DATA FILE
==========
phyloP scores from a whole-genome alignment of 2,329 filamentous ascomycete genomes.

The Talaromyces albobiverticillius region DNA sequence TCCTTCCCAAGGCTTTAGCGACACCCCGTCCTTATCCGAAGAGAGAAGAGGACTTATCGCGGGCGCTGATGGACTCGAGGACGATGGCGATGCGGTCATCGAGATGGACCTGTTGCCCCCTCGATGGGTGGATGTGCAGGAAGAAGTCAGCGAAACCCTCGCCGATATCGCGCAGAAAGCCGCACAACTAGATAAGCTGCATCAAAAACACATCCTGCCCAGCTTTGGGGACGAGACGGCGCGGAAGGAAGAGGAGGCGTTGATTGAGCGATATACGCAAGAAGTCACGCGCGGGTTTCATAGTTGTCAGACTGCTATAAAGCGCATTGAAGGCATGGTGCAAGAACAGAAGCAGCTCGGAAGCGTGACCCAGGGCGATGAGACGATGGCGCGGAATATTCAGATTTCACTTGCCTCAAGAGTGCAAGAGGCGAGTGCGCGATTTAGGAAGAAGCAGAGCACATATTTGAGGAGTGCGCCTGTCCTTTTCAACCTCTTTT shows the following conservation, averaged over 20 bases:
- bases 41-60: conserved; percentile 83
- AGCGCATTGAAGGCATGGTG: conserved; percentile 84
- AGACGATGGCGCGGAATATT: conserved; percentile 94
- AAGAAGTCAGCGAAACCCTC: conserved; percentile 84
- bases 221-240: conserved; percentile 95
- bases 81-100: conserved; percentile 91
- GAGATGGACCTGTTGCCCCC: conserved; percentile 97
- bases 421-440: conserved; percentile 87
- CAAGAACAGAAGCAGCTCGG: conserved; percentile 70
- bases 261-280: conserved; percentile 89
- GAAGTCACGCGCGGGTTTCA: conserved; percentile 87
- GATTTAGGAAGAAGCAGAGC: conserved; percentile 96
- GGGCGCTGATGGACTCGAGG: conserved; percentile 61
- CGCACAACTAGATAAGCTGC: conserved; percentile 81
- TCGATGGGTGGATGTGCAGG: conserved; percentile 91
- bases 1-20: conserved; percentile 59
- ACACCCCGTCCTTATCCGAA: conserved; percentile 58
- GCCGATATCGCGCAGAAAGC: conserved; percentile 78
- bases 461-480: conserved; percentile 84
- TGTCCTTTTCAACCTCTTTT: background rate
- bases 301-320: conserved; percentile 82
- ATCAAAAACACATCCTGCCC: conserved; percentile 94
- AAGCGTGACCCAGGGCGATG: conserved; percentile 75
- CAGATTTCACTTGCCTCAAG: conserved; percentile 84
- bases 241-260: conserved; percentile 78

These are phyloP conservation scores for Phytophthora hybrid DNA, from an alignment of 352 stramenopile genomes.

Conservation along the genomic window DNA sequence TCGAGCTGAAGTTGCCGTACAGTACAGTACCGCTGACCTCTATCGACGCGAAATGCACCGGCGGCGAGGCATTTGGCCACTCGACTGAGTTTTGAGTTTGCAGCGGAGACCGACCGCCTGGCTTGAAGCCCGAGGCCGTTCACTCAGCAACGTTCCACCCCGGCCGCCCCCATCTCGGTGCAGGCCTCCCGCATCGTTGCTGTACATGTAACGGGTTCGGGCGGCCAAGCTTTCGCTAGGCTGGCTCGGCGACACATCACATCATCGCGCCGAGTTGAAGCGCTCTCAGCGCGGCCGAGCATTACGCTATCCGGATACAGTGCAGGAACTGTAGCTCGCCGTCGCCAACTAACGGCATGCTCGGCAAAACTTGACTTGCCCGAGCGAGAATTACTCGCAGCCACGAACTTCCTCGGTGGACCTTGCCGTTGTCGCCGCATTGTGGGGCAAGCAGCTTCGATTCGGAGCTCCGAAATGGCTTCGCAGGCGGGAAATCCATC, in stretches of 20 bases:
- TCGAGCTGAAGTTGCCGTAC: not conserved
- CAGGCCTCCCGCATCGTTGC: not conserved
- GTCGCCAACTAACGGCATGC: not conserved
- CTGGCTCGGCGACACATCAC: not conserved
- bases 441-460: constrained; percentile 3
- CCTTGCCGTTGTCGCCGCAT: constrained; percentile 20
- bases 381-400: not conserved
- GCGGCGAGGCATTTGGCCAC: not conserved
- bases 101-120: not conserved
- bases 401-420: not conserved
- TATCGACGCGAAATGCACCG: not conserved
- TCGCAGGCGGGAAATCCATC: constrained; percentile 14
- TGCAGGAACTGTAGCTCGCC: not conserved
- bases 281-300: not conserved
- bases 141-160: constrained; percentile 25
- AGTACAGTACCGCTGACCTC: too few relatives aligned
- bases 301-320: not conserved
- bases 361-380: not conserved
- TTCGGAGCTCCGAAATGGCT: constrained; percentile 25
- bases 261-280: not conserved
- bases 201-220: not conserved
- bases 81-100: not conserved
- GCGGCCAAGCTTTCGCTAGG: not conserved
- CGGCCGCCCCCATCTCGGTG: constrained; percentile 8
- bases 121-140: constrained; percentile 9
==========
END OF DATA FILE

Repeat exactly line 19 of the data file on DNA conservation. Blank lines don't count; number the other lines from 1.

- ACACCCCGTCCTTATCCGAA: conserved; percentile 58